The impact of these disruptions has been growing as well. In 2020, companies reported experiencing three days of downtime, on average, due to a ransomware attack. In 2021, downtime doubled to six days, on average; for more than a third of affected organizations (37%), it was a week or more.
    4. Are Companies Becoming More Cyber Resilient?

      Despite the growing dangers of a cyberattack, the number of companies that have taken steps to safeguard themselves from such threats has remained stubbornly the same. In 2019 — the first year companies were asked in the SOES survey whether they had a cyber resilience strategy in place — fewer than half (46%) said they did. That percentage rose slightly in 2020 to 49% and then dropped again this year to 44%.

      Meanwhile, the number of companies that acknowledge they were hurt by their failure to develop and implement a cyber resilience strategy is growing. In 2019, 31% of SOES respondents said their lack of cyber preparedness resulted in a business disruption. That figure dropped slightly to 29% in 2020 but then spiked to 38% in the 2021 survey.

      Likewise, in 2019, 33% of respondents admitted their failure to prepare for a cyberattack had diminished employee productivity. That number dipped a bit again in 2020 to 29% but popped up again to more than a third (36%) of the companies in the 2021 survey.

      The five-year survey data also supports the notion that organizations with a cyber resilience strategy are more confident and sure-footed when it comes to dealing with an attack than those that don't have a strategy. In 2019, 85% of those without a cyber-resilience strategy said they suffered losses due to an impersonation attack during the previous 12 months, while only 61% of those with such a strategy experienced the same type of  losses. Similarly, in 2021, more than a third (35%) of the respondents from companies with a cyber-resilience strategy reported it unlikely, very unlikely or even impossible that their organizations will be harmed by an email attack. This compared with only 22% of respondents from companies without such a strategy who felt the same.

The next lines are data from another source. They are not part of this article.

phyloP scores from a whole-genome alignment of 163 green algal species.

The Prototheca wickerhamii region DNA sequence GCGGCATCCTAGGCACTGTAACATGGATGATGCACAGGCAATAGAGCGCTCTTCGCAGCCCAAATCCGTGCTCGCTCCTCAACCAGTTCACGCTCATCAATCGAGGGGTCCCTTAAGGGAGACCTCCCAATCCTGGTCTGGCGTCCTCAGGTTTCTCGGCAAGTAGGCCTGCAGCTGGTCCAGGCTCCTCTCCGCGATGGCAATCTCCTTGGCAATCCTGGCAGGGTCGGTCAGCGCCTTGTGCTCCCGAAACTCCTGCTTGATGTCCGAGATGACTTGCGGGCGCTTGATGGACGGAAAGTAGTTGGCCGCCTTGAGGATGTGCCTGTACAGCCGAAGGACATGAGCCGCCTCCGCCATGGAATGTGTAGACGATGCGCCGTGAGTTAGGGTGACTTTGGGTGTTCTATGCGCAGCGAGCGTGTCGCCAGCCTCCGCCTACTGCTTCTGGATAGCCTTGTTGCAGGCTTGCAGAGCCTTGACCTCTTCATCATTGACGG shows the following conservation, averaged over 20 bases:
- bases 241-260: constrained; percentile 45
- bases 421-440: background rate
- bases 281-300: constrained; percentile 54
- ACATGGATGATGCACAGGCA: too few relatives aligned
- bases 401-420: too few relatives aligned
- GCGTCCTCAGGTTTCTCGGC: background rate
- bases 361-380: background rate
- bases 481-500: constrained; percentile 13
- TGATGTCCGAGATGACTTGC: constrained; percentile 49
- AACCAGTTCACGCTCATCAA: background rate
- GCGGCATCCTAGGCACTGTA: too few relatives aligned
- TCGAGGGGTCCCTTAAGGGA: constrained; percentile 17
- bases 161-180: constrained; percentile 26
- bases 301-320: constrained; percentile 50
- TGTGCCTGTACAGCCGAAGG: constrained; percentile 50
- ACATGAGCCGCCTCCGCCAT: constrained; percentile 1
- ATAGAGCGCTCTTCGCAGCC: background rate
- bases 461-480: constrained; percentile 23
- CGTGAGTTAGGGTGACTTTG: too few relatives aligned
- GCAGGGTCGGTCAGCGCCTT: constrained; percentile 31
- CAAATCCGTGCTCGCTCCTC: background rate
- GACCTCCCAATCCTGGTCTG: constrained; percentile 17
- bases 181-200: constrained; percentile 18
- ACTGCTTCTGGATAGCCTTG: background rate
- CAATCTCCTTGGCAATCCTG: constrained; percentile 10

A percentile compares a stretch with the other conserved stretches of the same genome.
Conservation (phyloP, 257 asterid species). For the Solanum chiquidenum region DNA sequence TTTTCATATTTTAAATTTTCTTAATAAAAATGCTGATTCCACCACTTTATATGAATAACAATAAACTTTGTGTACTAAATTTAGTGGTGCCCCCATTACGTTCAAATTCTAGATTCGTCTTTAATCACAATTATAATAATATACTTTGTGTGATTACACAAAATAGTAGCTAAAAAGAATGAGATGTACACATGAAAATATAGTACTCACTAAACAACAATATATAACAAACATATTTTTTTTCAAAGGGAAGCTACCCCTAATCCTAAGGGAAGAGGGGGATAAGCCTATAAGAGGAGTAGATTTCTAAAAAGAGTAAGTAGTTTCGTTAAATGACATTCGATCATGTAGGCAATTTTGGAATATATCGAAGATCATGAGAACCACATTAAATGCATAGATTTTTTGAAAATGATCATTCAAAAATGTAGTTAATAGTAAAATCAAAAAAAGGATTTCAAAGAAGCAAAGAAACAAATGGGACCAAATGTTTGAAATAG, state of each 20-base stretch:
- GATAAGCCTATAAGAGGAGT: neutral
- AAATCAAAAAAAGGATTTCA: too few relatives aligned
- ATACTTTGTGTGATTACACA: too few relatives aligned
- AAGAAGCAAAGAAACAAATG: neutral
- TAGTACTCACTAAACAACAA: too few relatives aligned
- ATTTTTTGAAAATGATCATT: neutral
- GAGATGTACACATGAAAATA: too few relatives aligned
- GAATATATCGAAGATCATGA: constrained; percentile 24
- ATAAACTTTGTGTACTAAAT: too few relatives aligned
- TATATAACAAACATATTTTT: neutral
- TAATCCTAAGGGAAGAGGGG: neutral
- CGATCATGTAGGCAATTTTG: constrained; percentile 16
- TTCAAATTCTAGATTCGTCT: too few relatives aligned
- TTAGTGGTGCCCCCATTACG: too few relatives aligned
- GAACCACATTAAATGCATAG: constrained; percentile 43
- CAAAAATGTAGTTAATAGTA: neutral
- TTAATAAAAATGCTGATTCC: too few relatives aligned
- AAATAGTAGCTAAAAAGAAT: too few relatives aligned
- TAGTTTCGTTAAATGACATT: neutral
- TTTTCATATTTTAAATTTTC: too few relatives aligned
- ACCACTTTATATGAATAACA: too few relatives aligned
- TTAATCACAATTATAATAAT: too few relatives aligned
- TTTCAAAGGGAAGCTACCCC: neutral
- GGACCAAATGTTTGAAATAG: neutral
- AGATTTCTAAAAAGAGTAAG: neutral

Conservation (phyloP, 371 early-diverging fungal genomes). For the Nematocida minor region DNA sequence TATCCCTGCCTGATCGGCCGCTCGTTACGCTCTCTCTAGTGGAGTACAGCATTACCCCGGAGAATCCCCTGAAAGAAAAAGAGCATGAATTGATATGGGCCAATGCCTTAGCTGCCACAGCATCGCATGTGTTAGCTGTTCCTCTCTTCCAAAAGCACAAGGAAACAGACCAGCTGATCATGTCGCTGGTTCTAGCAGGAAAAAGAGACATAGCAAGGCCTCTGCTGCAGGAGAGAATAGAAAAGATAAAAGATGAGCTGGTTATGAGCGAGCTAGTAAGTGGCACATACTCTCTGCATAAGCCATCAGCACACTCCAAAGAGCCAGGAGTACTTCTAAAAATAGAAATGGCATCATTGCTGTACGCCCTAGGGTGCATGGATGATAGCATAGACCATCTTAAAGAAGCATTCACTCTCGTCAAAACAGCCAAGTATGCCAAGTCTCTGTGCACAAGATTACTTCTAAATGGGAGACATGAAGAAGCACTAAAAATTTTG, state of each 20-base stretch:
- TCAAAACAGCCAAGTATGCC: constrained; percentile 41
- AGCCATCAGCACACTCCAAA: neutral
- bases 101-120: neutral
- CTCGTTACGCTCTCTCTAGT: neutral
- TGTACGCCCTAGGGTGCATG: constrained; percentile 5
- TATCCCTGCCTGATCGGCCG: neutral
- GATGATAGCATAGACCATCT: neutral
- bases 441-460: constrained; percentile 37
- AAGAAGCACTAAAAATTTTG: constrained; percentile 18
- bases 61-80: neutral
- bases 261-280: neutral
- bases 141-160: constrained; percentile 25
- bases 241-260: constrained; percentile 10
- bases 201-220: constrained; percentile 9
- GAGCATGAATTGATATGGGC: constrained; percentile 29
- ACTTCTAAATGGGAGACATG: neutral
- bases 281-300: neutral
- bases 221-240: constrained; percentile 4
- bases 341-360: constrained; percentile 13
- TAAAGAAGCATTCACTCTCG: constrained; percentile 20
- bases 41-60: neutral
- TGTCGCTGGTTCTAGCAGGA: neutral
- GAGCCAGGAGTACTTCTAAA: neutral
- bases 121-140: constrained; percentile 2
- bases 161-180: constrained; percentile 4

5. Human Error and Cybersecurity Awareness Training

      A key — perhaps the most decisive — element of cyber resilience is how well-prepared a company’s employees are to recognize and fend off an email-borne attack. On this front, the picture presented by the past five years of SOES data is decidedly mixed.

      In terms of reducing risky employee behaviors, behaviors like poor password hygiene and inadvertent data leaks are on the decline. However, the number of companies that provide their employees with ongoing cybersecurity awareness training is also dropping, even though the number of organizations that provide such training on a monthly basis is on the rise.

    The Bottom Line

    As the past five years of SOES data makes clear, the cyberthreats facing companies worldwide continue to mount and grow more pernicious. Especially this year and last, bad actors have been quick to capitalize on the chaos created by a global contagion and have stepped up their incursions. To meet this challenge, cyber preparedness is key. Indeed, companies with a cyber-resilience strategy in place are more confident in their ability to prevent and withstand an email-borne attack. But more than half of responding companies are still lagging on this critical front.